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Common Issues in LGBTQ Family Law

January 30, 2024
Common issues in LGBTQ family law in Northbrook, Illinois, include child custody disputes, especially if one person is not the child's biological parent. Other issues include adoption procedures, establishing parentage and recognition on birth certificates, and internal discrimination in various places in the family law system. There can also be confusion over civil union agreements that occurred before same-sex marriage legality.
Gay couple feeding their adopted baby girl at home. lgbtq family law.

What Are the Current LGBTQ Family Laws in Illinois?

Illinois recognizes marriage equality for same-sex and opposite-sex couples. The state has recognized same-sex marriage since 2014 with a bill signed in 2013, and the U.S. Supreme Court struck down all state bans on it in 2015. However, some couples who got civil unions before then may have concerns about converting their unions into marriages, or they worry about the assets they acquired during a civil union before they converted it into a marriage.

Other common laws affecting the LGBTQ community relate to adoption, foster care, surrogacy, establishing parentage, child custody, and visitation rights. LGBTQ people do not always have the same rights as others in these situations, at least not without navigating additional complexities.

Legal Recognition of LGBTQ Relationships

In Illinois and elsewhere in the United States, LGBTQ people can get married like their opposite-sex peers. They face many of the same challenges that their peers do in divorce. However, issues such as child custody can pose additional complexities, particularly if one parent is not a legally recognized parent.

Legal Rights and Benefits in Same-Sex vs. Opposite-Sex Couples

Both same-sex and opposite-sex married couples share key rights and benefits in Illinois, with a few issues in various places.

  • Marriage: Couples can get a marriage license, hold a legal ceremony, and enjoy all the legal benefits and responsibilities of marriage.
  • Legal recognition: Illinois law grants the same legal status and protections to same-sex and opposite-sex couples.
  • Divorce and dissolution: Issues such as the division of property, child custody and support, and spousal support are the same. However, complications can occur, if one parent is not legally recognized as a child’s parent.
  • Parental rights: When both people in a same-sex couple have legal parental rights, then the best interests of the child standard applies when it comes to custody and visitation rights, just like it does for opposite-sex couples.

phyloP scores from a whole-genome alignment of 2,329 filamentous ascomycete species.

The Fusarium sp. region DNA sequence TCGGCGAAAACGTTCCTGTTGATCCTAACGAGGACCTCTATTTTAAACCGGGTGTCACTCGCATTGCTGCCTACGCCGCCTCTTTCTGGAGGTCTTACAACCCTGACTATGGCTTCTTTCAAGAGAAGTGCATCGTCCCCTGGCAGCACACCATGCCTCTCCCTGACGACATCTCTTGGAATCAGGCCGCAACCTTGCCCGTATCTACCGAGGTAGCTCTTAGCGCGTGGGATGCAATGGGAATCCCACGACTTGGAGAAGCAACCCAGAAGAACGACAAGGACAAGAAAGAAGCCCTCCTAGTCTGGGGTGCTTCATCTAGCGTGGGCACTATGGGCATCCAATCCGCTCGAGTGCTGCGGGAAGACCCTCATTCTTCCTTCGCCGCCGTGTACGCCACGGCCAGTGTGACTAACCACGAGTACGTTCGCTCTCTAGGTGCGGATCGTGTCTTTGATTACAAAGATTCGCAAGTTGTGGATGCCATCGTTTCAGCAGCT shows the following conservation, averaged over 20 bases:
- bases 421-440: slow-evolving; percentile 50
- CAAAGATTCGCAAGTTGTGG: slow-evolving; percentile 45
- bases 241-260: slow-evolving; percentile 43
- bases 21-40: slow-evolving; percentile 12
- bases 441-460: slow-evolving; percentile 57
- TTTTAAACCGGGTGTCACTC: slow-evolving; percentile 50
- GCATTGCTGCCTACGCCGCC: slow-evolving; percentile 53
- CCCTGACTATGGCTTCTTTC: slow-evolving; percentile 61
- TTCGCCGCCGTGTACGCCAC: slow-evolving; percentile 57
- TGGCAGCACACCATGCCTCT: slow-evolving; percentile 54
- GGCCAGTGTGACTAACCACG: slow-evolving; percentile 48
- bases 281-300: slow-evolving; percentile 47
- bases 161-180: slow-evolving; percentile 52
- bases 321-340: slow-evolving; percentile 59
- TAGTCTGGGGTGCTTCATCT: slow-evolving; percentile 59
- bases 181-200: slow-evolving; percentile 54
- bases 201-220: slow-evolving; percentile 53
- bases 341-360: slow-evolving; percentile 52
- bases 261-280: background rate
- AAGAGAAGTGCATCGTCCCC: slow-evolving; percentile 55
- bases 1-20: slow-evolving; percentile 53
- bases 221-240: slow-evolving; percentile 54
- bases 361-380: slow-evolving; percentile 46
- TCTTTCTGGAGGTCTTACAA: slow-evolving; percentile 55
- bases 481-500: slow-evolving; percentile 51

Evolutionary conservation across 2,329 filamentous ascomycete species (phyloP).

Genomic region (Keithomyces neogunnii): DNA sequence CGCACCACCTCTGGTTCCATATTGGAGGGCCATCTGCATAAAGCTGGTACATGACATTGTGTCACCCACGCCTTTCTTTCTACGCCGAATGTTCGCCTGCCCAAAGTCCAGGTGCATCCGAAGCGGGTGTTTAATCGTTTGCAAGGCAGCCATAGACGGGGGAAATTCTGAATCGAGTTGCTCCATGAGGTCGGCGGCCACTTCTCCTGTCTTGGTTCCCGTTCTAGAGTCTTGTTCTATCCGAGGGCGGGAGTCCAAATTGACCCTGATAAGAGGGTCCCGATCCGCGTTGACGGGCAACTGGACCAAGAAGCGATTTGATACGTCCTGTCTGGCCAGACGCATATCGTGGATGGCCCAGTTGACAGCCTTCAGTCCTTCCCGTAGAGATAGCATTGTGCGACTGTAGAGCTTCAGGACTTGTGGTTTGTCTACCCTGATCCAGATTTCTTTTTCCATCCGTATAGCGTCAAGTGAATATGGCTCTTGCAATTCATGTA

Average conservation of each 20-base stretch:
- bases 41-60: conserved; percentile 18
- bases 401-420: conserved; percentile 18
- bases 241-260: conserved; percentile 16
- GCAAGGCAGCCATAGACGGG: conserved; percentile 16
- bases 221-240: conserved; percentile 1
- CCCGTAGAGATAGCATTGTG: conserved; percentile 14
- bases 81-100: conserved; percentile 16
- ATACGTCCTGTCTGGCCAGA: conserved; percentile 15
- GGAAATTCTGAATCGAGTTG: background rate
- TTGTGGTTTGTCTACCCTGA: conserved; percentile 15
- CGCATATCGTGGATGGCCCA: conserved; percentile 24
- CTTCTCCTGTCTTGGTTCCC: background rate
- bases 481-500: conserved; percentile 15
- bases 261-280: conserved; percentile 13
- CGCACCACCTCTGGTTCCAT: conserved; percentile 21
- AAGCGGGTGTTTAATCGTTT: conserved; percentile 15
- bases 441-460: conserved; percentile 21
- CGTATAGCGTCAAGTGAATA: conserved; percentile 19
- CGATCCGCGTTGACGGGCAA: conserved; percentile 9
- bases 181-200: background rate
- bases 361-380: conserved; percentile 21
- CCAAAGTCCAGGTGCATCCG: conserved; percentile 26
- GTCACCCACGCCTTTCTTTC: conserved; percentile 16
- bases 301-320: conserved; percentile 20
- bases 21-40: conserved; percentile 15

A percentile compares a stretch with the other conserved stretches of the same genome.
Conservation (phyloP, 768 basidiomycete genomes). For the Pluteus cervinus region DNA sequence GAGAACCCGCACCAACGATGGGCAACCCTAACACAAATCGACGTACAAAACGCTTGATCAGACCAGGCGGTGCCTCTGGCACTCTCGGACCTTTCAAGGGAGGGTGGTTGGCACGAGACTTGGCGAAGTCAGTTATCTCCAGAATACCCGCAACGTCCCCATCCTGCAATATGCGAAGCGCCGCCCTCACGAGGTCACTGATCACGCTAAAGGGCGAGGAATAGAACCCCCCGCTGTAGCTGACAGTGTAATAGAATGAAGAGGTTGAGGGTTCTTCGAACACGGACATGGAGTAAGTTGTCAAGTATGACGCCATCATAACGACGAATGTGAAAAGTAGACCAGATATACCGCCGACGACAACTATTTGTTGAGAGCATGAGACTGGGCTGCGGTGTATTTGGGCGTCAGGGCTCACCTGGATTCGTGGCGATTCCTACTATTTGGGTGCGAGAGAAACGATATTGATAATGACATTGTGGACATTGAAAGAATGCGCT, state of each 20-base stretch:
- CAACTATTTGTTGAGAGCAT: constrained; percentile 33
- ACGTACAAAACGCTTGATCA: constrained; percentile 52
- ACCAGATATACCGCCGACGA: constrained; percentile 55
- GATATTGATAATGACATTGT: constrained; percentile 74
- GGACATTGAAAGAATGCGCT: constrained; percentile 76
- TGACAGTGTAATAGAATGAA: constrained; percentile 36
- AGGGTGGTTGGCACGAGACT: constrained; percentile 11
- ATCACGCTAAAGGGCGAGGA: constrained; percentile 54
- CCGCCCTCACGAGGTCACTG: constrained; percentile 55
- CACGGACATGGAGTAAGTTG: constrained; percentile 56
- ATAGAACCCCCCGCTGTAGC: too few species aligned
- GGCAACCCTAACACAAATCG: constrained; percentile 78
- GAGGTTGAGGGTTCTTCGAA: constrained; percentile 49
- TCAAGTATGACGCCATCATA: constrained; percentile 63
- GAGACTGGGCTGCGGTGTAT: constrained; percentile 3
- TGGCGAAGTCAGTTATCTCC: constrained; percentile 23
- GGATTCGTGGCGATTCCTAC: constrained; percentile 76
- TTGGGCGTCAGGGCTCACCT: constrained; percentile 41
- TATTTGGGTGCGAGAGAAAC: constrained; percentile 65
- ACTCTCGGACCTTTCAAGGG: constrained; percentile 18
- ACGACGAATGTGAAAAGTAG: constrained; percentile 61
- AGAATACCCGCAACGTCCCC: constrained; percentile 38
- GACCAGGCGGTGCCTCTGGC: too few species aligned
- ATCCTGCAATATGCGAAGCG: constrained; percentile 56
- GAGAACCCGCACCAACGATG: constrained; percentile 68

• Adoption: Same-sex couples and opposite-sex couples can adopt jointly or individually.
  • Family law and estate planning: Both same-sex and opposite-sex couples have the same legal rights and options with issues such as estate planning, wills, trusts, and inheritance.

As far as health care and insurance benefits, many employers and insurance providers offer benefits to the spouses of employees or policyholders. This holds regardless of their gender and whether they are in a same-sex or opposite-sex marriage.

Similarly, same-sex and opposite-sex couples can file joint state income tax returns. Same-sex couples are entitled to the same federal benefits and protections as opposite-sex married couples, including Social Security benefits and federal tax benefits.

Adoption and Foster Care in Illinois

Same-sex couples in Northbrook, Illinois, have the same rights as opposite-sex couples in regard to adoption and foster care matters. That does not mean the experiences of LGBTQ people are exactly the same, and they do often face challenges.

Common Challenges Faced by LGBTQ Individuals

Adoption can pose a few challenges, especially since both parents in a same-sex couple often cannot be a child’s biological parents. Even if a same-sex couple has been together for years and plans together for one to have a child biologically, the other person typically needs to adopt the child for complete legal protection. If this does not happen, it can cause problems with custody during divorce and international travel situations, among other issues.

Same-sex couples sometimes have children through surrogacy, and it often happens that one of the people in the couple is the biological parent. Fortunately, Illinois is a surrogacy-friendly state. Pre-birth orders from the court can streamline the issuance of a birth certificate that has the names of both intended parents.

Other common adoption and foster care challenges include some agencies, social workers, or people who work in the system holding biases against same-sex couples. This can lead to microaggressions or even outright denial of opportunities.

Similarly, a biological parent’s bias can create hurdles. Take a same-sex couple who has been together 10 years and raised one partner’s children for that time. The other biological parent has not been involved, but might refuse to give up rights due to bias, whereas the parent might consent to adoption if it were an opposite-sex relationship.

There can also be a lack of information and resources. It is not always easy for LGBTQ people to find the resources they need to fit their legal or parentage situation. For example, going through the home study can be extra uncomfortable, as LGBTQ people may face questions from the social worker they find inappropriate or invasive.